Now let's go back even further, to the root of the problem. Gaelic Football has changed dramatically in the last 10-15 years, and not necessarily for the good. You could say that Armagh and Tyrone brought it to a new level in 2002/03 with multi-player tackling and the so-called blanket-defence. It worked for them. 

In 2006, All Ireland champions Tyrone were held scoreless in the first-half in Omagh when they attempted to defend their title against Derry. Not one score in 35 minutes! 

Derry did it by identifying Tyrone as a team who liked to play the ball out short and run with the ball, so to avoid Derry's bigger midfield. The Oak Leaf boys proceeded to systematically foul Tyrone from the corner-backs out, with rugby tackle after rugby tackle, taking a tick, a yellow card, another tick and then bringing on a substitute who would do the same, from scratch. It worked for them. 

Please don't read this as anti-Derry because there is a much wider and important debate here - you can win by fouling, sorry stifling, the other team. It has happened countless times since. 

I don't even go to top inter-county games any more, because it's awful to watch. This year, I flicked on the telly to see some of the Donegal-Down Ulster SFC game. Right away, Conor Laverty side-stepped a Donegal man and when he attempted to deftly get round another, he was grabbed and thrown to the floor. Lovely. 


That's what Joe Brolly is talking about, and he's right. Skill has to be protected and allowed to thrive, but instead it has gradually been hammered out of the game. 

Later in the same game, Laverty was shown in replays to have 'gone down easily' to win a free. At the time, he was surrounded by half a dozen muscular Donegal defenders closing in fast. I'd have done the same as Conor! Seriously, my point is that brawn has been winning over brain. As Johnny Ross commented on Facebook tonight: 'All skill is going out of the game and is being neutralised by 15 brick outhouses cynically fouling. It's ruining the game'.  

And it's not just at the top level. I've listened to youth coaches shout 'foul him there', encouraging a tactical foul to prevent an attack.  
GAA administrators are trying to address the problem in a number of ways, including the introduction of the black card next year, but will it be effective and why has it taken so long? 

Maybe I should end on a positive note. A former colleague, John Haughey, who admits that he isn't known for being the most optimistic of hacks, comments: 'Hopefully, the sport will be better after Joe's rant because amid the hyperbole, his basic argument is spot on. The end justifying the means argument is ultimately not an argument. Maybe this will create debate and whatever his motives, that will be a positive for the sport'.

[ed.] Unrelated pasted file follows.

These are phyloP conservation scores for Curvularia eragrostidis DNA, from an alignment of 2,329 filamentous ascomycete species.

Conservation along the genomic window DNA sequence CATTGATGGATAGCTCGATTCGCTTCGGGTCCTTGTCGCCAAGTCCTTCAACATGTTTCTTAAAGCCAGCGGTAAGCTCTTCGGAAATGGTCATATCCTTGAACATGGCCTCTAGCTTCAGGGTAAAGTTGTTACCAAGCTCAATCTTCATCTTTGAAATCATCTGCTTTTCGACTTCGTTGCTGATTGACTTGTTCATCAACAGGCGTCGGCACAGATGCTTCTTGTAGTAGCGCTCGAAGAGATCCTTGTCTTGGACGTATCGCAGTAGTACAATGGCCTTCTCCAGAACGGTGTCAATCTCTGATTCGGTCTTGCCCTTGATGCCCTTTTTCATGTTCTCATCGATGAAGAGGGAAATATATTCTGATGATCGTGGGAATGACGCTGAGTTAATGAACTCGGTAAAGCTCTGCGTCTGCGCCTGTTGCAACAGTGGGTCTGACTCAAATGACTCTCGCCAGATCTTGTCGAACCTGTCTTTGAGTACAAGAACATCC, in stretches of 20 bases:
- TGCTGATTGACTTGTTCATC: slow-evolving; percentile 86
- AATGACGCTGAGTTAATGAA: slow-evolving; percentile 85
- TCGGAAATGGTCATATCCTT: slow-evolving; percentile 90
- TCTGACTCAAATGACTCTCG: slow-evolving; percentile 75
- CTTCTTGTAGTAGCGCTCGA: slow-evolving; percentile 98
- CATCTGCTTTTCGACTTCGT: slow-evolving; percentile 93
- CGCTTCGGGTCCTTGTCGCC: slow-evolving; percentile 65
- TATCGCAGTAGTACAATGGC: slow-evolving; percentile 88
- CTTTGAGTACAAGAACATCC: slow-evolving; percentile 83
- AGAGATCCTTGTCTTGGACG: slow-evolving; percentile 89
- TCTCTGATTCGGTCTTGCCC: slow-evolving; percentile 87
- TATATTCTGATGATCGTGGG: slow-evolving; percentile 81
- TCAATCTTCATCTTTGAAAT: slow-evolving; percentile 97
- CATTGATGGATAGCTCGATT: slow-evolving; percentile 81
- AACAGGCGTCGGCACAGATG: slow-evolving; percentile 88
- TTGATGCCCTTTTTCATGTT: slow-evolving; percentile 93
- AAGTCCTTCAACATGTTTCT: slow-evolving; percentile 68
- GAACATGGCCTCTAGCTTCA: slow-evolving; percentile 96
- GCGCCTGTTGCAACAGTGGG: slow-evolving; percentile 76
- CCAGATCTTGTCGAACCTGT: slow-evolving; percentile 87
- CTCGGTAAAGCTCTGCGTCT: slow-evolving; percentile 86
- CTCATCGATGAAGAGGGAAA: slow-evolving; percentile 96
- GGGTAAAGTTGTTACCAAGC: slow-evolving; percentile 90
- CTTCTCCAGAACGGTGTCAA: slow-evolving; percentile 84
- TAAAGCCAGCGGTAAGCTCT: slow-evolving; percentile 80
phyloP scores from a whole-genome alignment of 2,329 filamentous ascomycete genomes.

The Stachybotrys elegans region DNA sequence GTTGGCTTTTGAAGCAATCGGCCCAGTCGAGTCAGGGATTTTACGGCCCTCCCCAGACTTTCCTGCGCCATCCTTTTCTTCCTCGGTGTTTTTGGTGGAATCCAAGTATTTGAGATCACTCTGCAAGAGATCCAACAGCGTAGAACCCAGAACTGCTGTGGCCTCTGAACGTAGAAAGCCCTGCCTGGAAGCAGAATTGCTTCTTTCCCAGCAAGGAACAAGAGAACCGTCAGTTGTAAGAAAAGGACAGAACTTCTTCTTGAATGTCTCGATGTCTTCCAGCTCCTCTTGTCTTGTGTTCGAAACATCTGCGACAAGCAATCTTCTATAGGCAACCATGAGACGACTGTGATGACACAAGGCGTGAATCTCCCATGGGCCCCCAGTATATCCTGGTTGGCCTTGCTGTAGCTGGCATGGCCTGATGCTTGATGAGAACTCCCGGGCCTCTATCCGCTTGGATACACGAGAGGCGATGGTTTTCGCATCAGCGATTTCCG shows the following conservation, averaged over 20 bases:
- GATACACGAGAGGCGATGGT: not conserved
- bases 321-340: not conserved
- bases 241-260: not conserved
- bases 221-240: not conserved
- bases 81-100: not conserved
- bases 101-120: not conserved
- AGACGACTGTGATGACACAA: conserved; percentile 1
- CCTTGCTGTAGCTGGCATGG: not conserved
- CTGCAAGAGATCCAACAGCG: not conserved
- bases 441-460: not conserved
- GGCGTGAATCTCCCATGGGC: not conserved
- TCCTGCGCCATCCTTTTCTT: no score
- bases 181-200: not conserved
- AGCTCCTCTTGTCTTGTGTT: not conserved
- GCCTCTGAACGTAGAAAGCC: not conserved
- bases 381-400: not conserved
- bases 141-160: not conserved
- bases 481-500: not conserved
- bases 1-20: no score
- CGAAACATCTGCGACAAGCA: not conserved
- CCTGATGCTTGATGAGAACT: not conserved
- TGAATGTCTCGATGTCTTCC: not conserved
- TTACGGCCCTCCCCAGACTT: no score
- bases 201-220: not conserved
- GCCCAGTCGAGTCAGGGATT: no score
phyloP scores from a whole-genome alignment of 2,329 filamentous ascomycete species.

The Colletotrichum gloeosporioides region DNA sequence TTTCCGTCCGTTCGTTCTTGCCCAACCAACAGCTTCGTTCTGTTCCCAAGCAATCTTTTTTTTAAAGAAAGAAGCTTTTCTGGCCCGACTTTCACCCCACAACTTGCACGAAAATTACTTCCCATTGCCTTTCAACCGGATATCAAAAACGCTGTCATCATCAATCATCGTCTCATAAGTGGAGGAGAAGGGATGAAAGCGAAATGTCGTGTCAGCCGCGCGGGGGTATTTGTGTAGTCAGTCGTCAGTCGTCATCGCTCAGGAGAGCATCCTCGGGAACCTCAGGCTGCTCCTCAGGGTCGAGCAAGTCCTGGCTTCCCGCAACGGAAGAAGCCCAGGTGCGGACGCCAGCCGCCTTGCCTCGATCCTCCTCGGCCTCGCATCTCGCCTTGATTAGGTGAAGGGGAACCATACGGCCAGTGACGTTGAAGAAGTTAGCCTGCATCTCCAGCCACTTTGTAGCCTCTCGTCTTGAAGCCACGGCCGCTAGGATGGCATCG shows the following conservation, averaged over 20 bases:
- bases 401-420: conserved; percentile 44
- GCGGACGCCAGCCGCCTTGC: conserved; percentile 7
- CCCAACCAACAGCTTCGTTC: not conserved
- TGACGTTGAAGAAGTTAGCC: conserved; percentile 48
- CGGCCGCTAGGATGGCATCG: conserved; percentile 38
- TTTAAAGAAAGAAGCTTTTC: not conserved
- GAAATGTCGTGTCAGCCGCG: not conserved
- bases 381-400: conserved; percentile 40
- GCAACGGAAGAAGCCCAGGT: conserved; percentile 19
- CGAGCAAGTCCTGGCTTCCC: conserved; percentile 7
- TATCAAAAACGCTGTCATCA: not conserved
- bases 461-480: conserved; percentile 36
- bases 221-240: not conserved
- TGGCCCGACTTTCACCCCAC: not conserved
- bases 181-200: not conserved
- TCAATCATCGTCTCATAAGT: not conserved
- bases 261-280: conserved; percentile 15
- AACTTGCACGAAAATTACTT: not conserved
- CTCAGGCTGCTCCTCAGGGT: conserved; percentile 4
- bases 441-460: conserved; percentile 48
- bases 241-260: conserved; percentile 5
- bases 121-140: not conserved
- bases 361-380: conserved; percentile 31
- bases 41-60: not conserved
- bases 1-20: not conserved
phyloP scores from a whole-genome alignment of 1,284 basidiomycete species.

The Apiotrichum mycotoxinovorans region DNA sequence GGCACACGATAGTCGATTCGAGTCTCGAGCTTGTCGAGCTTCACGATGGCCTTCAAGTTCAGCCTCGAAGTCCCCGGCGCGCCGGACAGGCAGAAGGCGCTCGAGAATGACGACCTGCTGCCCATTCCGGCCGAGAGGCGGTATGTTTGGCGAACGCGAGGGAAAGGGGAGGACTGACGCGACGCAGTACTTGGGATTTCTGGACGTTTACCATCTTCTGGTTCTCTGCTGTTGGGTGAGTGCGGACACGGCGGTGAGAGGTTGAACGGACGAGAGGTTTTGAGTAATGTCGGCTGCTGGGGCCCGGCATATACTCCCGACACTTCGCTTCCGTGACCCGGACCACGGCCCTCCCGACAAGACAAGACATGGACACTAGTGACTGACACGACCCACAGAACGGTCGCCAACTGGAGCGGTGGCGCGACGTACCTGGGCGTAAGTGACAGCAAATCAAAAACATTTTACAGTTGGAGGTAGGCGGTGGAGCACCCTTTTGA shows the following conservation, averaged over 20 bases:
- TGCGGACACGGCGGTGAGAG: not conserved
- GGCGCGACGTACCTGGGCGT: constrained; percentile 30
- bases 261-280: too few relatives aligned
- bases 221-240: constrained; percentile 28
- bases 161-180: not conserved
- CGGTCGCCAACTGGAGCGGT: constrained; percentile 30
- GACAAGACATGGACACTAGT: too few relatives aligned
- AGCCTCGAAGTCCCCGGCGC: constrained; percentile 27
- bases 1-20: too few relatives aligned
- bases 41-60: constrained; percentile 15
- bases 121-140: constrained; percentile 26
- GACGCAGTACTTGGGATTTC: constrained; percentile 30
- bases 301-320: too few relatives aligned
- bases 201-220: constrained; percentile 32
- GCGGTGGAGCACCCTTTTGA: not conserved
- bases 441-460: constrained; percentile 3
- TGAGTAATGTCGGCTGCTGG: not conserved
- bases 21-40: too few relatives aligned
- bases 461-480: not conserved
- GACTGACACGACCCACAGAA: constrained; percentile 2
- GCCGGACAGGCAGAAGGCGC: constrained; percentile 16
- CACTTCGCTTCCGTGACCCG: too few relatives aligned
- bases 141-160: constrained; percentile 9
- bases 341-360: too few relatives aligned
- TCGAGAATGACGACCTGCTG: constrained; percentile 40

John also quotes an idea from Kieran McGeeney to award an automatic penalty in the Cavanagh/McManus situation, which is an interesting one. 


I feel that it's unfortunate that Tyrone and in particular Sean Cavanagh has taken the brunt of Joe's rant. Their names are tarnished because a lot of people will just go with Joe on this, casually forgetting all the superb moments and memories Tyrone have brought to the game of Gaelic Football over the last ten years. Others will use it to simply put the boot in. 

This is the damaging part of the rant and it's essentially why it was misplaced and an over-reaction, so please don't lose that or underplay it when you agree with the sentiment of Joe's message. It's no wonder Tyrone people find themselves standing up for their county, you would do the same. 

We Tyrone folk get accused, lazily, of being blinkered but for heaven's sake, we have won three Sams in the last ten years and have contributed enormously to the modern game. 

A video I found on the web the other day shows how misguided Joe's sharp and pointed criticisms are. It was prepared by the Football Review Committee for Annual Congress and shows a succession of cynical fouls as a reason for the introduction of the black card. 

There is not one Tyrone foul on the compilation and guess who posted the video on Twitter... yes, Joe Brolly. Let's have some meaningful context Joe and widen out your campaign if you really want to run with it. 



Related Link